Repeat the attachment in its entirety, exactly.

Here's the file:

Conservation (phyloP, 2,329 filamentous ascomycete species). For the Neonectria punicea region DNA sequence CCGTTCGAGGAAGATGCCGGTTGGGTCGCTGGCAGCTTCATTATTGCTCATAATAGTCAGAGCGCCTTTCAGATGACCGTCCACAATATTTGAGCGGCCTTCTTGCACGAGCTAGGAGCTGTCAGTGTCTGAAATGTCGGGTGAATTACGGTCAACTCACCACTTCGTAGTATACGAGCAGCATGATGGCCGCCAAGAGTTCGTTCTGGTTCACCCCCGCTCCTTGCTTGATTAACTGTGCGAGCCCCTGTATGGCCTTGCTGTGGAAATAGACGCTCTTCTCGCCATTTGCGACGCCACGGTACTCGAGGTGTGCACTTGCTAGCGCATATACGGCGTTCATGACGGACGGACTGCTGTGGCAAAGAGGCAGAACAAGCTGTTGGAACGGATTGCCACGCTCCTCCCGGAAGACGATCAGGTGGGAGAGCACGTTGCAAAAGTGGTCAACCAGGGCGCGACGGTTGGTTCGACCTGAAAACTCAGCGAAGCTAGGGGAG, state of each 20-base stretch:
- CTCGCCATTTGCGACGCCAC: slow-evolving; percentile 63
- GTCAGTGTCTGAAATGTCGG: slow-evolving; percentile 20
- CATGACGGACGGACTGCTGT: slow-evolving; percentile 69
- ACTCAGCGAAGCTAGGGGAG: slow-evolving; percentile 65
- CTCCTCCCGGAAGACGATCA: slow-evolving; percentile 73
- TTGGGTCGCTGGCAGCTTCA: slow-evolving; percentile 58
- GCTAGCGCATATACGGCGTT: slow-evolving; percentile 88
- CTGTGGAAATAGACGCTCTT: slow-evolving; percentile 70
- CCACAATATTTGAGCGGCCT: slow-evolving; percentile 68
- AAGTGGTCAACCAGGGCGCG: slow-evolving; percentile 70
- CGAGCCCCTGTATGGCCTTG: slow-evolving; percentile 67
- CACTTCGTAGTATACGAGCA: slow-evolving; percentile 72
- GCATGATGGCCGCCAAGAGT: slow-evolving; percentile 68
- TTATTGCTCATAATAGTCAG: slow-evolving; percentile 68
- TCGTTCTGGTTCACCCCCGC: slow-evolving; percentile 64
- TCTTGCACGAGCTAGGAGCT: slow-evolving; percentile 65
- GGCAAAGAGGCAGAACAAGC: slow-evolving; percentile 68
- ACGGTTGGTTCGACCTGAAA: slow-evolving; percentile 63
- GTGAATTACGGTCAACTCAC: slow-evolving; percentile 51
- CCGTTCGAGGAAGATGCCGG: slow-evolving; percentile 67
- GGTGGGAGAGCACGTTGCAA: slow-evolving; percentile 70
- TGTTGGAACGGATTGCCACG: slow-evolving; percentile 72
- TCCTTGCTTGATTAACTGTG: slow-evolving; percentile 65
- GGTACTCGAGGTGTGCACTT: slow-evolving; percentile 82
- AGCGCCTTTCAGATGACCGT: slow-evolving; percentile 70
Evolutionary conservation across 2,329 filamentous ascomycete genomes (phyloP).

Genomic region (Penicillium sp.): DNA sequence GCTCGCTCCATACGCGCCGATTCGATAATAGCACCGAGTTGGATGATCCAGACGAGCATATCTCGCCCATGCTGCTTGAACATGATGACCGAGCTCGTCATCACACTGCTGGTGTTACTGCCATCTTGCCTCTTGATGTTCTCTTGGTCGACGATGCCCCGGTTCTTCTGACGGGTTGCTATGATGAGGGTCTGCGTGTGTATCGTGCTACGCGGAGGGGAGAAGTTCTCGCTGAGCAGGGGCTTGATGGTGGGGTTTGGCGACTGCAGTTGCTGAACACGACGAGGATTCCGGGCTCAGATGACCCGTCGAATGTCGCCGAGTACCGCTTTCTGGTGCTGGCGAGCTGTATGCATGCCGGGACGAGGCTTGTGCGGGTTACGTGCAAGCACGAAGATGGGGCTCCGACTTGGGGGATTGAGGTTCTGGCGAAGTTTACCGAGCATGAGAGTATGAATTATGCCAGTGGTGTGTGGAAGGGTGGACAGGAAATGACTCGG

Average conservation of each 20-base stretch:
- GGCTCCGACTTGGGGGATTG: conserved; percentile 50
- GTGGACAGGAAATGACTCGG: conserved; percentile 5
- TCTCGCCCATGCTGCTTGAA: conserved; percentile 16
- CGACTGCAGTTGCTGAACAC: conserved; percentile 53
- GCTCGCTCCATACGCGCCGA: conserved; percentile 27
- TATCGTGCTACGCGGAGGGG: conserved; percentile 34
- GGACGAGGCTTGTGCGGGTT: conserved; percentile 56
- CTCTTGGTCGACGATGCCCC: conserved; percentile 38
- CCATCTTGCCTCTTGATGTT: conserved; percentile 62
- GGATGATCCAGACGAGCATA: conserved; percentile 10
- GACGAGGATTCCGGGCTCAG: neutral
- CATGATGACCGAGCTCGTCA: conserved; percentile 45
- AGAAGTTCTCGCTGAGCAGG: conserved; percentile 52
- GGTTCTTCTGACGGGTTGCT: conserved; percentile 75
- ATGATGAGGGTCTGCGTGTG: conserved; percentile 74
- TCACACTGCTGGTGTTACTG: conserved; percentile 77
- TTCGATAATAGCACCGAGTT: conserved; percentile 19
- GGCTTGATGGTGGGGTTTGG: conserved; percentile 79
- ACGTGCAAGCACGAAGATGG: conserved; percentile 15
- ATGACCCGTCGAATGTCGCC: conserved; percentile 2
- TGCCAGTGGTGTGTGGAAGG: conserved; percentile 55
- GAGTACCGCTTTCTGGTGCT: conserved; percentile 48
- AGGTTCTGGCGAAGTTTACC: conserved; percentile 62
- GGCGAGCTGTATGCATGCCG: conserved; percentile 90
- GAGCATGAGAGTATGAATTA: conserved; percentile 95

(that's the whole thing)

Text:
Conservation (phyloP, 2,329 filamentous ascomycete species). For the Neonectria punicea region DNA sequence CCGTTCGAGGAAGATGCCGGTTGGGTCGCTGGCAGCTTCATTATTGCTCATAATAGTCAGAGCGCCTTTCAGATGACCGTCCACAATATTTGAGCGGCCTTCTTGCACGAGCTAGGAGCTGTCAGTGTCTGAAATGTCGGGTGAATTACGGTCAACTCACCACTTCGTAGTATACGAGCAGCATGATGGCCGCCAAGAGTTCGTTCTGGTTCACCCCCGCTCCTTGCTTGATTAACTGTGCGAGCCCCTGTATGGCCTTGCTGTGGAAATAGACGCTCTTCTCGCCATTTGCGACGCCACGGTACTCGAGGTGTGCACTTGCTAGCGCATATACGGCGTTCATGACGGACGGACTGCTGTGGCAAAGAGGCAGAACAAGCTGTTGGAACGGATTGCCACGCTCCTCCCGGAAGACGATCAGGTGGGAGAGCACGTTGCAAAAGTGGTCAACCAGGGCGCGACGGTTGGTTCGACCTGAAAACTCAGCGAAGCTAGGGGAG, state of each 20-base stretch:
- CTCGCCATTTGCGACGCCAC: slow-evolving; percentile 63
- GTCAGTGTCTGAAATGTCGG: slow-evolving; percentile 20
- CATGACGGACGGACTGCTGT: slow-evolving; percentile 69
- ACTCAGCGAAGCTAGGGGAG: slow-evolving; percentile 65
- CTCCTCCCGGAAGACGATCA: slow-evolving; percentile 73
- TTGGGTCGCTGGCAGCTTCA: slow-evolving; percentile 58
- GCTAGCGCATATACGGCGTT: slow-evolving; percentile 88
- CTGTGGAAATAGACGCTCTT: slow-evolving; percentile 70
- CCACAATATTTGAGCGGCCT: slow-evolving; percentile 68
- AAGTGGTCAACCAGGGCGCG: slow-evolving; percentile 70
- CGAGCCCCTGTATGGCCTTG: slow-evolving; percentile 67
- CACTTCGTAGTATACGAGCA: slow-evolving; percentile 72
- GCATGATGGCCGCCAAGAGT: slow-evolving; percentile 68
- TTATTGCTCATAATAGTCAG: slow-evolving; percentile 68
- TCGTTCTGGTTCACCCCCGC: slow-evolving; percentile 64
- TCTTGCACGAGCTAGGAGCT: slow-evolving; percentile 65
- GGCAAAGAGGCAGAACAAGC: slow-evolving; percentile 68
- ACGGTTGGTTCGACCTGAAA: slow-evolving; percentile 63
- GTGAATTACGGTCAACTCAC: slow-evolving; percentile 51
- CCGTTCGAGGAAGATGCCGG: slow-evolving; percentile 67
- GGTGGGAGAGCACGTTGCAA: slow-evolving; percentile 70
- TGTTGGAACGGATTGCCACG: slow-evolving; percentile 72
- TCCTTGCTTGATTAACTGTG: slow-evolving; percentile 65
- GGTACTCGAGGTGTGCACTT: slow-evolving; percentile 82
- AGCGCCTTTCAGATGACCGT: slow-evolving; percentile 70
Evolutionary conservation across 2,329 filamentous ascomycete genomes (phyloP).

Genomic region (Penicillium sp.): DNA sequence GCTCGCTCCATACGCGCCGATTCGATAATAGCACCGAGTTGGATGATCCAGACGAGCATATCTCGCCCATGCTGCTTGAACATGATGACCGAGCTCGTCATCACACTGCTGGTGTTACTGCCATCTTGCCTCTTGATGTTCTCTTGGTCGACGATGCCCCGGTTCTTCTGACGGGTTGCTATGATGAGGGTCTGCGTGTGTATCGTGCTACGCGGAGGGGAGAAGTTCTCGCTGAGCAGGGGCTTGATGGTGGGGTTTGGCGACTGCAGTTGCTGAACACGACGAGGATTCCGGGCTCAGATGACCCGTCGAATGTCGCCGAGTACCGCTTTCTGGTGCTGGCGAGCTGTATGCATGCCGGGACGAGGCTTGTGCGGGTTACGTGCAAGCACGAAGATGGGGCTCCGACTTGGGGGATTGAGGTTCTGGCGAAGTTTACCGAGCATGAGAGTATGAATTATGCCAGTGGTGTGTGGAAGGGTGGACAGGAAATGACTCGG

Average conservation of each 20-base stretch:
- GGCTCCGACTTGGGGGATTG: conserved; percentile 50
- GTGGACAGGAAATGACTCGG: conserved; percentile 5
- TCTCGCCCATGCTGCTTGAA: conserved; percentile 16
- CGACTGCAGTTGCTGAACAC: conserved; percentile 53
- GCTCGCTCCATACGCGCCGA: conserved; percentile 27
- TATCGTGCTACGCGGAGGGG: conserved; percentile 34
- GGACGAGGCTTGTGCGGGTT: conserved; percentile 56
- CTCTTGGTCGACGATGCCCC: conserved; percentile 38
- CCATCTTGCCTCTTGATGTT: conserved; percentile 62
- GGATGATCCAGACGAGCATA: conserved; percentile 10
- GACGAGGATTCCGGGCTCAG: neutral
- CATGATGACCGAGCTCGTCA: conserved; percentile 45
- AGAAGTTCTCGCTGAGCAGG: conserved; percentile 52
- GGTTCTTCTGACGGGTTGCT: conserved; percentile 75
- ATGATGAGGGTCTGCGTGTG: conserved; percentile 74
- TCACACTGCTGGTGTTACTG: conserved; percentile 77
- TTCGATAATAGCACCGAGTT: conserved; percentile 19
- GGCTTGATGGTGGGGTTTGG: conserved; percentile 79
- ACGTGCAAGCACGAAGATGG: conserved; percentile 15
- ATGACCCGTCGAATGTCGCC: conserved; percentile 2
- TGCCAGTGGTGTGTGGAAGG: conserved; percentile 55
- GAGTACCGCTTTCTGGTGCT: conserved; percentile 48
- AGGTTCTGGCGAAGTTTACC: conserved; percentile 62
- GGCGAGCTGTATGCATGCCG: conserved; percentile 90
- GAGCATGAGAGTATGAATTA: conserved; percentile 95